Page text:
The Supreme Court has long debated the existence and scope of its power to restrict state regulation under the so-called negative or dormant Commerce Clause. The Court took a broad view of that power in the late 1800s, but it has refined and restricted its role over time. One area where the Court has continued to wield considerable power, however, has been in the context of state taxes. Specifically, the Court has continued to restrict states' power to compel out-of-state vendors to collect their sales and use taxes based on a physical-presence "nexus" rule. That rule dates back to the Court's early oversight of how states taxed itinerant drummers and vendors who sold their goods via catalogue, but it has a very different meaning in today's world. States now lose an estimated $20 billion of tax revenue annually due to the combination of the physical-presence rule and the amount of commerce that is done online.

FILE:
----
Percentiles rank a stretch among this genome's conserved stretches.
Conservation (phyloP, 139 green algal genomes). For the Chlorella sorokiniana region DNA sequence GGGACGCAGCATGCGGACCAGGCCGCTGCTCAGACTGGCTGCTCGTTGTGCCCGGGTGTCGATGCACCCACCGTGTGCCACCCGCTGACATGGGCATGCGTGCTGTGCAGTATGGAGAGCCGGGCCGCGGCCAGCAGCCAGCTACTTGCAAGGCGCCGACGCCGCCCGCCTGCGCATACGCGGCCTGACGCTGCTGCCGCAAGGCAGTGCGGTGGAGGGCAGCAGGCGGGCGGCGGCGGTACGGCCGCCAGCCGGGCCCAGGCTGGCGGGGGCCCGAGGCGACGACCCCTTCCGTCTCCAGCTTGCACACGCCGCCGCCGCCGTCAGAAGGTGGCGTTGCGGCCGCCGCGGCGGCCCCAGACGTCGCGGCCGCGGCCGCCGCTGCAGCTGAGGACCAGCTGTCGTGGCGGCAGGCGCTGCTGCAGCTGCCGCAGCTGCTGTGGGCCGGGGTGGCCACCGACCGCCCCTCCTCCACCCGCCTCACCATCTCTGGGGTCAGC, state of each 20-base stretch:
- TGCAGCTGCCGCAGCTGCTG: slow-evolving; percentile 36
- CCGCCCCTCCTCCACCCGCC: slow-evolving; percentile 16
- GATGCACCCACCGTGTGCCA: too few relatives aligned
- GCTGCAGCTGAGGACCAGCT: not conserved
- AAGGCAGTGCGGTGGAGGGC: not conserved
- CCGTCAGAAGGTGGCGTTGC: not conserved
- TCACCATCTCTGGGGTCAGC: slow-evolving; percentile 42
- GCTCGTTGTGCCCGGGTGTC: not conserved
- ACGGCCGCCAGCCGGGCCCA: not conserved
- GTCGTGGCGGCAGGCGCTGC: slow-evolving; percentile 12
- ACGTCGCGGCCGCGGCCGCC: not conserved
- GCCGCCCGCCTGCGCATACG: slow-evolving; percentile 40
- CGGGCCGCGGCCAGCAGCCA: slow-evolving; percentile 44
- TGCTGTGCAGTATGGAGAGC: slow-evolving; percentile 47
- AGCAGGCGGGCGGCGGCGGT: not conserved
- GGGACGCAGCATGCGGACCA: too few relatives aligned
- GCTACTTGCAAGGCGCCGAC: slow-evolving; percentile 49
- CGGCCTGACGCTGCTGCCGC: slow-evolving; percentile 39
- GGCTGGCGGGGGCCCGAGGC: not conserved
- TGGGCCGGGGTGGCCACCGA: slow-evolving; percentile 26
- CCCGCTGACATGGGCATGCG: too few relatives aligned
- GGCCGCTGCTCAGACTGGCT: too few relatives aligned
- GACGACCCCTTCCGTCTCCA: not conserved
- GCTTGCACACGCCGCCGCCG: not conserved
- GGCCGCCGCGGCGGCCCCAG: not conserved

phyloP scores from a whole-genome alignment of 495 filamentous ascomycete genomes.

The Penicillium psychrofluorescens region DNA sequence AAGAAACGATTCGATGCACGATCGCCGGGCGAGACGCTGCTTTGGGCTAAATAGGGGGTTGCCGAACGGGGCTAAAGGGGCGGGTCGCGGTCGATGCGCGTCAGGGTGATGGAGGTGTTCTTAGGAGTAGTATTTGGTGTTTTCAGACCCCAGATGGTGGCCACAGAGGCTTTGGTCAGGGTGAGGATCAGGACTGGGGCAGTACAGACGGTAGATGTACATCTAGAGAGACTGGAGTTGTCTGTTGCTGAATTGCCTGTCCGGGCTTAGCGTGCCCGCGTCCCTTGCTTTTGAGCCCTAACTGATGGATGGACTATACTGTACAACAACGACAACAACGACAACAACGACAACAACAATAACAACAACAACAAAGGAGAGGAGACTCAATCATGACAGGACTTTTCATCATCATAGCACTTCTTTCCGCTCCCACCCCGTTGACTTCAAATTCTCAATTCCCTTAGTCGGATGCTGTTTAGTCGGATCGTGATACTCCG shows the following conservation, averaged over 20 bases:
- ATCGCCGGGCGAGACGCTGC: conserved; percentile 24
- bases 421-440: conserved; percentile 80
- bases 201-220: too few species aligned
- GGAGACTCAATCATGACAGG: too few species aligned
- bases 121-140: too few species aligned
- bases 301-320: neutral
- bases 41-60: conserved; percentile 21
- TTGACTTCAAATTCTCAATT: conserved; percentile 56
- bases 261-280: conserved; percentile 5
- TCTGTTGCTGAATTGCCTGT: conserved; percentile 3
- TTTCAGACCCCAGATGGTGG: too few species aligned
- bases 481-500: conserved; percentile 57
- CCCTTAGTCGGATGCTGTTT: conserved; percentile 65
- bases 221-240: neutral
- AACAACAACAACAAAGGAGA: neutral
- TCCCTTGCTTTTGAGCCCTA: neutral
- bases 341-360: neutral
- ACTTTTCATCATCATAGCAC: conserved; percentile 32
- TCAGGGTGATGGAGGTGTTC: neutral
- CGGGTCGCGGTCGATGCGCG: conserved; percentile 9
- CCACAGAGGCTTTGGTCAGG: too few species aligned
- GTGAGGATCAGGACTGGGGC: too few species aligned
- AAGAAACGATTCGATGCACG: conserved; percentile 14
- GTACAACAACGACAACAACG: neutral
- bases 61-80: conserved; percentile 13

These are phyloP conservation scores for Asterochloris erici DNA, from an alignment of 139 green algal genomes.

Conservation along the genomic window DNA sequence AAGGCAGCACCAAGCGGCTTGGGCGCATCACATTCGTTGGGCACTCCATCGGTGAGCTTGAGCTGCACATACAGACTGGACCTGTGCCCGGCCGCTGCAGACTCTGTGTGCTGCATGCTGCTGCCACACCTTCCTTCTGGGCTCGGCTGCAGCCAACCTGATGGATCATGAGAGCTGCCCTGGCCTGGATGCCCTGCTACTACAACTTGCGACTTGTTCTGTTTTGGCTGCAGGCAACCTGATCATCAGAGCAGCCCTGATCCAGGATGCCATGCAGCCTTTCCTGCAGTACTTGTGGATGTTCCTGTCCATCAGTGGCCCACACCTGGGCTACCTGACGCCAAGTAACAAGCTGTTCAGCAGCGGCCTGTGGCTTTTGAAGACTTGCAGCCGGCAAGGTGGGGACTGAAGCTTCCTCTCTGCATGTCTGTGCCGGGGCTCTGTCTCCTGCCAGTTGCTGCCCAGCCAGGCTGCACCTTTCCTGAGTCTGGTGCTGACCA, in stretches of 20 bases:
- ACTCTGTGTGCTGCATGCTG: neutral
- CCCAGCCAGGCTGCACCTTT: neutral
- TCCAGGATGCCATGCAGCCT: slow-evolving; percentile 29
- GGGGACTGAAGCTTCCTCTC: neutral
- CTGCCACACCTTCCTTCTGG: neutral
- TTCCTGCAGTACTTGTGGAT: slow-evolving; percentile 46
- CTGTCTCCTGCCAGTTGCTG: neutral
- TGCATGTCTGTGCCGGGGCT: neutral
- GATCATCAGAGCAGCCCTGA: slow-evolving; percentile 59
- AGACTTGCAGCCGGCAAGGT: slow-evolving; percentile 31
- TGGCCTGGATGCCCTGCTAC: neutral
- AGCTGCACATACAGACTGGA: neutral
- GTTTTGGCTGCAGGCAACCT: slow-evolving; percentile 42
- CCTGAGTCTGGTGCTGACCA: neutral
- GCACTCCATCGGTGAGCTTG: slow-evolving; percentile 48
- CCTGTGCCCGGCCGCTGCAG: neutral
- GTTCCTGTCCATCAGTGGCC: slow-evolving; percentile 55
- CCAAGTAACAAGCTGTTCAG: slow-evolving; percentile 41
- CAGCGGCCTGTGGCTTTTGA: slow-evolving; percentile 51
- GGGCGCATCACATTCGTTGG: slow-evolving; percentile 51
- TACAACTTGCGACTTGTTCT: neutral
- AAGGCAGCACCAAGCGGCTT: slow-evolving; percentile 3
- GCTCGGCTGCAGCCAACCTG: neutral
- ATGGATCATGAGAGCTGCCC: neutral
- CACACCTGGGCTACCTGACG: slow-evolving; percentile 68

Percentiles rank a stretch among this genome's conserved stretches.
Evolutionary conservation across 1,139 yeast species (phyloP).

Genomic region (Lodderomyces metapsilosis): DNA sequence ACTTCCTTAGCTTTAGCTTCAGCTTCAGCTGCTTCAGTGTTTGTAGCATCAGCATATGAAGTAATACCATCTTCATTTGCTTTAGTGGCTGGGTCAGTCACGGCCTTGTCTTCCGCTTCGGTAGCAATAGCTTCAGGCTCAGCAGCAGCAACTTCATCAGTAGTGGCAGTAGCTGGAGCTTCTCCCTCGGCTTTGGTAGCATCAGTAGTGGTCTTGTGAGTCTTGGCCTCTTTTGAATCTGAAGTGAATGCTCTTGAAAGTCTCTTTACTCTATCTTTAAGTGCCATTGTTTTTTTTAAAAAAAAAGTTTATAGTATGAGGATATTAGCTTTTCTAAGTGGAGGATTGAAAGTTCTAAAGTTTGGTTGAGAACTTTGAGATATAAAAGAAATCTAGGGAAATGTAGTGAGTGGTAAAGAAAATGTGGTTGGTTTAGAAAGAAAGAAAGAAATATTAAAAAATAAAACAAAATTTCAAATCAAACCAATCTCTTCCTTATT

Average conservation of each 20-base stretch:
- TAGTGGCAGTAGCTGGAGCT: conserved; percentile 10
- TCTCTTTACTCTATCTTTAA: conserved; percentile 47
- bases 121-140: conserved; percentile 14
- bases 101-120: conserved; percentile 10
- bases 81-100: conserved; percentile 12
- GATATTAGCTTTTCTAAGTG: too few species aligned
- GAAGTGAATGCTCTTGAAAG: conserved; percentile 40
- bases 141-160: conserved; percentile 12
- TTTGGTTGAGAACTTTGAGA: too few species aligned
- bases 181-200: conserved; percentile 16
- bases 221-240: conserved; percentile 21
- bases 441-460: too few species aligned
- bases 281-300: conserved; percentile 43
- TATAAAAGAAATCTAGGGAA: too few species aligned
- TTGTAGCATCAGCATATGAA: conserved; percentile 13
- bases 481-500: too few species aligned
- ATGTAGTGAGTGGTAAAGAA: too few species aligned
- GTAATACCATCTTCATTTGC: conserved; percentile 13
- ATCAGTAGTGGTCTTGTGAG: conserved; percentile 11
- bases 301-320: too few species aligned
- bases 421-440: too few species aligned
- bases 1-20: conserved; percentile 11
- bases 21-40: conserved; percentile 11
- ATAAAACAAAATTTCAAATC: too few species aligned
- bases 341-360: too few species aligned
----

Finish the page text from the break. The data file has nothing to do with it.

Adam B. Thimmesch,
A Unifying Approach To Nexus Under The Dormant Commerce Clause,
Mich. L. Rev. Online
Available at: https://repository.law.umich.edu/mlr_online/vol116/iss1/7